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Make 3-on-3 basketball a Winter Olympics sport

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It’s slotted to be a Summer Olympics event in 2020, but we have a better place for it.

Around the Games: Day 7 - Winter Olympic Games Photo by Carl Court/Getty Images

The Summer Olympics are packed with fascinating, popular, and high-profile sports.

Track and field is the historic centerpiece of the games, and swimming (with its 2,156 different events) is a huge deal. Gymnastics is big. Volleyball, beach and indoor, are draws. To some extent depending on who shows up to compete, there’s tennis and golf. The soccer world sends its best young players. You have weightlifting, martial arts, boxing, badminton, rowing, boating, cycling, table tennis, fencing, rugby, wrestling, field hockey, shooting, horsey-riding, water polo, and new in 2020, skateboarding. You have the world’s most underappreciated sport: team handball!

The Winter Olympics has far less, and a relatively limited number of indoor sports — speedskating, figure skating slash ice dancing, curling, and hockey. Everything else is outdoor, where it is usually cold given the need for, uh, snow and ice. Outdoor sports are subject to the whims of the jet streams. Skiing has suffered some major delays in Pyeongchang this week.

Some have argued that because the Summer Games are packed and the Winter Olympics are not, basketball should be moved from the former to the latter. Basketball is, after all, a winter sport.

This will never happen for precisely one reason: The NBA is in season in February, and in fact has its All-Star Weekend in February and will not pause an already too-long season every fourth year for an Olympic break. A number of NBA franchise owners already oppose participation in the summer, preferring their well-paid stars rest or train instead of playing for their countries.

But the International Olympic Committee agreed to add 3x3 basketball to the Summer Olympics beginning in the 2020 Tokyo Games. This is a game we all know and love, newly formalized by FIBA, the international governing body for basketball. The problem is that the best basketball players in the world haven’t been competing in FIBA’s 3x3 tournaments. No offense to the athletes who have won those derbies and who are fighting for spots in Tokyo, but you’re not getting NBA- or Euroleague-level talent in that version of the sport.

What if you moved 3x3 to the Winter Olympics, though?

You wouldn’t get NBA or Euroleague players then, either. But by separating it out from normal basketball and giving it room to breathe, you could build interest in this version of the sport.

We haven’t yet seen 3x3 in the Olympics, so we don’t know what kind of reception it will receive. Odds are, though, it will be completely overshadowed by 5-on-5 men’s basketball, at least in the United States. LeBron, Durant, and Anthony Davis facing off against Joel Embiid’s Cameroon or Luka Doncic’s Slovenia or Giannis Antetokounmpo’s Greece or Kristaps Porzingis’ Latvia or Ben Simmons’ Australia ... or guys you’ve never heard of in a sport you’ve only watched retired NBA stars play?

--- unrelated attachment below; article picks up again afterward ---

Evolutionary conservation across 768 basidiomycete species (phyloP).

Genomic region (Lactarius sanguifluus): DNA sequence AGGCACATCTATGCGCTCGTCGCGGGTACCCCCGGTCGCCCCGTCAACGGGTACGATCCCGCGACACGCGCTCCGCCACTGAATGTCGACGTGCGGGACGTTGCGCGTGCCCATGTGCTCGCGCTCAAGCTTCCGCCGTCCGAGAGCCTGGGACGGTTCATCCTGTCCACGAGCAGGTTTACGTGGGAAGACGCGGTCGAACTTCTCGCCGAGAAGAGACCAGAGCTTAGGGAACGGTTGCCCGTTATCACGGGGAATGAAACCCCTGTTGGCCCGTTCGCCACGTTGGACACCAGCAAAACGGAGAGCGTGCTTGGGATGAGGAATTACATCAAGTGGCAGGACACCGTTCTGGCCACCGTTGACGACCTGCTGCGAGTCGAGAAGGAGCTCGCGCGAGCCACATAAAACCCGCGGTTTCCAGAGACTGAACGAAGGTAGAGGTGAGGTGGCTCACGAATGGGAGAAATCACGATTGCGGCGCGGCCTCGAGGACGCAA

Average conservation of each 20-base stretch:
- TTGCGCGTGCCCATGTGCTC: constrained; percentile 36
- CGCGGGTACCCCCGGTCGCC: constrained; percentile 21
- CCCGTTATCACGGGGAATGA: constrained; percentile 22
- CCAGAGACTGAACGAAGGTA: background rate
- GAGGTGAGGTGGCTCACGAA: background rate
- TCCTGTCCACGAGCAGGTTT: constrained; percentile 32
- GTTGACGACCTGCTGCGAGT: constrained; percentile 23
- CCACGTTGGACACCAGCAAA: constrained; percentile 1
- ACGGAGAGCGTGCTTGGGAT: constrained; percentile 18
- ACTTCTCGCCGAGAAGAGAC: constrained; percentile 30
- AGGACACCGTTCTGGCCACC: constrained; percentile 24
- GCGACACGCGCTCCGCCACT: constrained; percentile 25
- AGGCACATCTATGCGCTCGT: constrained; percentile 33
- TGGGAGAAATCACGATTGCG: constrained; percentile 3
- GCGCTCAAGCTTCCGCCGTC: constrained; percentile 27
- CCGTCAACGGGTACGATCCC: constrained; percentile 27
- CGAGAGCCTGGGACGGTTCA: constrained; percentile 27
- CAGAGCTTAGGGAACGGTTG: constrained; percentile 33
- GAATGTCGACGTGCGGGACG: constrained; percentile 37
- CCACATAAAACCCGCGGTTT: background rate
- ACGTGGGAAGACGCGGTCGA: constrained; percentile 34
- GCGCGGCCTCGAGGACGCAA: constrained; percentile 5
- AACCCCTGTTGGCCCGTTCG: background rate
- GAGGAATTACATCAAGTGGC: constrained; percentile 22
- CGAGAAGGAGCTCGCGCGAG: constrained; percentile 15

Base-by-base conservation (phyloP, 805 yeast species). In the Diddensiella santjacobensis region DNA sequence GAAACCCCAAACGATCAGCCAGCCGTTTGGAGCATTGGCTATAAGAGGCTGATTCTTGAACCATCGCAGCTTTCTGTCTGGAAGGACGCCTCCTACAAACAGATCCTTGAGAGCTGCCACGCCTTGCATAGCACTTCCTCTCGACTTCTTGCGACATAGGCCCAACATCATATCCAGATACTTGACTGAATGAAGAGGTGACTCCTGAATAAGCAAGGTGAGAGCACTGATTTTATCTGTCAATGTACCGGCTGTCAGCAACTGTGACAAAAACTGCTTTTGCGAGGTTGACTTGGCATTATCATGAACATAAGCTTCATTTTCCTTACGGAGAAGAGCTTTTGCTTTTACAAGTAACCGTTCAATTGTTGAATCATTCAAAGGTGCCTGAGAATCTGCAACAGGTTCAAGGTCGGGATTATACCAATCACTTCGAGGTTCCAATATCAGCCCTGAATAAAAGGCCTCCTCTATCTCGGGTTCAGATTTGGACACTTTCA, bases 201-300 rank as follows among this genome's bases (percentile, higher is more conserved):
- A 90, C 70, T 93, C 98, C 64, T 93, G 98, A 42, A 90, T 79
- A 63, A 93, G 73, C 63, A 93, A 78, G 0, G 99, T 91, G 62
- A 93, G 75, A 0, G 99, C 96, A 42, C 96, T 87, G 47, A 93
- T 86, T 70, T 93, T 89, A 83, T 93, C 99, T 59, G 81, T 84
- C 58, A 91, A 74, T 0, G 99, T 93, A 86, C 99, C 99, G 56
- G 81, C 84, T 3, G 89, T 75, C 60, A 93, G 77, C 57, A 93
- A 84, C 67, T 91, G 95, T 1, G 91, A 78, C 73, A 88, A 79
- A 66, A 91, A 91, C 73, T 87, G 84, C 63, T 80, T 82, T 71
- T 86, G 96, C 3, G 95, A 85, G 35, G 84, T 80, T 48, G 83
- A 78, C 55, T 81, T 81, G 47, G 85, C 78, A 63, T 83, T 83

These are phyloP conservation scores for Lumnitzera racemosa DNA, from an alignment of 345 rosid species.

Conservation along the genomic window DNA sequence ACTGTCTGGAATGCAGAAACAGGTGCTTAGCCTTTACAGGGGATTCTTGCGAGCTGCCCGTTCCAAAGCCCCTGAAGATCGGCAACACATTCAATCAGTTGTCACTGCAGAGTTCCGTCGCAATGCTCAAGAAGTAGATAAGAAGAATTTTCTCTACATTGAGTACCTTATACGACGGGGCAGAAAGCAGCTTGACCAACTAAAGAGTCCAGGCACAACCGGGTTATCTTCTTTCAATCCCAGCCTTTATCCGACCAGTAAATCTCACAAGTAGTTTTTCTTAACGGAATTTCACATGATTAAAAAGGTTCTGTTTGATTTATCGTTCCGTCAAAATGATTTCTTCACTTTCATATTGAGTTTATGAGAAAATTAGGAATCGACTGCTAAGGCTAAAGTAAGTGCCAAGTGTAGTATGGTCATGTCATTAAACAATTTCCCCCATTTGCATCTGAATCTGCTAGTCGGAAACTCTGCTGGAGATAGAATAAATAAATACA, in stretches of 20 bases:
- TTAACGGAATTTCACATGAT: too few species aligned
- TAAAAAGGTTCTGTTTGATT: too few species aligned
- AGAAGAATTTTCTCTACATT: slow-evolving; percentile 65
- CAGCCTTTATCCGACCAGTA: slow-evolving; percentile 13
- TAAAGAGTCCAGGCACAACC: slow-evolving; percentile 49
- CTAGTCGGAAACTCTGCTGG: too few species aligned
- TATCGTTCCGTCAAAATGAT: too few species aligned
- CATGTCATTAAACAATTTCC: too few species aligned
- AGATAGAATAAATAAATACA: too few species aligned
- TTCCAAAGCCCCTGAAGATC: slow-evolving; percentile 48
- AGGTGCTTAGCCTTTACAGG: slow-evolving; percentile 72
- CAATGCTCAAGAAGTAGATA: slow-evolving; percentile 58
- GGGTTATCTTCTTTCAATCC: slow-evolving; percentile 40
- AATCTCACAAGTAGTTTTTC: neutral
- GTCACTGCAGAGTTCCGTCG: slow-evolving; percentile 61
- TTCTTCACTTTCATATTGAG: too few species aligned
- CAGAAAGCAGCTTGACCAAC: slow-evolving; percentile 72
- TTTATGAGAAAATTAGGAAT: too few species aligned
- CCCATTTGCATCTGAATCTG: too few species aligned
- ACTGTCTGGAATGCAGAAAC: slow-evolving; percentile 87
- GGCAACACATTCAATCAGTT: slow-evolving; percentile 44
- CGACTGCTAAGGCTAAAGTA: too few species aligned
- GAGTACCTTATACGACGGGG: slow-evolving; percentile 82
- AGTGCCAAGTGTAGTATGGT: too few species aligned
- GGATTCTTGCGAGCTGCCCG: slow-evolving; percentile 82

Ah yes, the BIG3, one of the most surprising breakout stars of 2017. The BIG3 is essentially a domestic 3x3 men’s league populated by retired or fringe NBA players. It did surprisingly well on TV in its debut season. The quality of players for Season 2 is rising dramatically, though nearly all have still aged out of the NBA. If anything will build thirst for competitive 3x3 basketball in the United States, it will be BIG3 ... not the Olympic version of the sport. (This is where I acknowledge that this argument and plea is fairly America-centric.)

BIG3 is currently a summer league. So is the WNBA. The major international 3x3 tournaments, including the World Cup (being held in Manila this June) and the Olympics, are in the summer. (The United State is sending a women’s team to Manila, but not a men’s team.)

If you’re not going to get current NBA and top-flight European players to participate anyway, there’s no reason to focus 3x3 basketball as a summer sport. Bring it to the winter! Hold January or February tournaments, and lobby to move the sport from the Summer Olympics to the Winter Olympics. You could potentially get BIG3 players to try out for the United States national team, and perhaps WNBA players without overseas commitments would be game.

The Winter Games are replete with niche sports and are heavily Eurocentric. But 3x3 basketball wouldn’t be. The sport has huge potential (as seen from its fast rise to Olympic status and the BIG3’s success). Giving it the breathing room it deserves away from traditional 5-on-5 basketball could help it along.

What’s there to lose?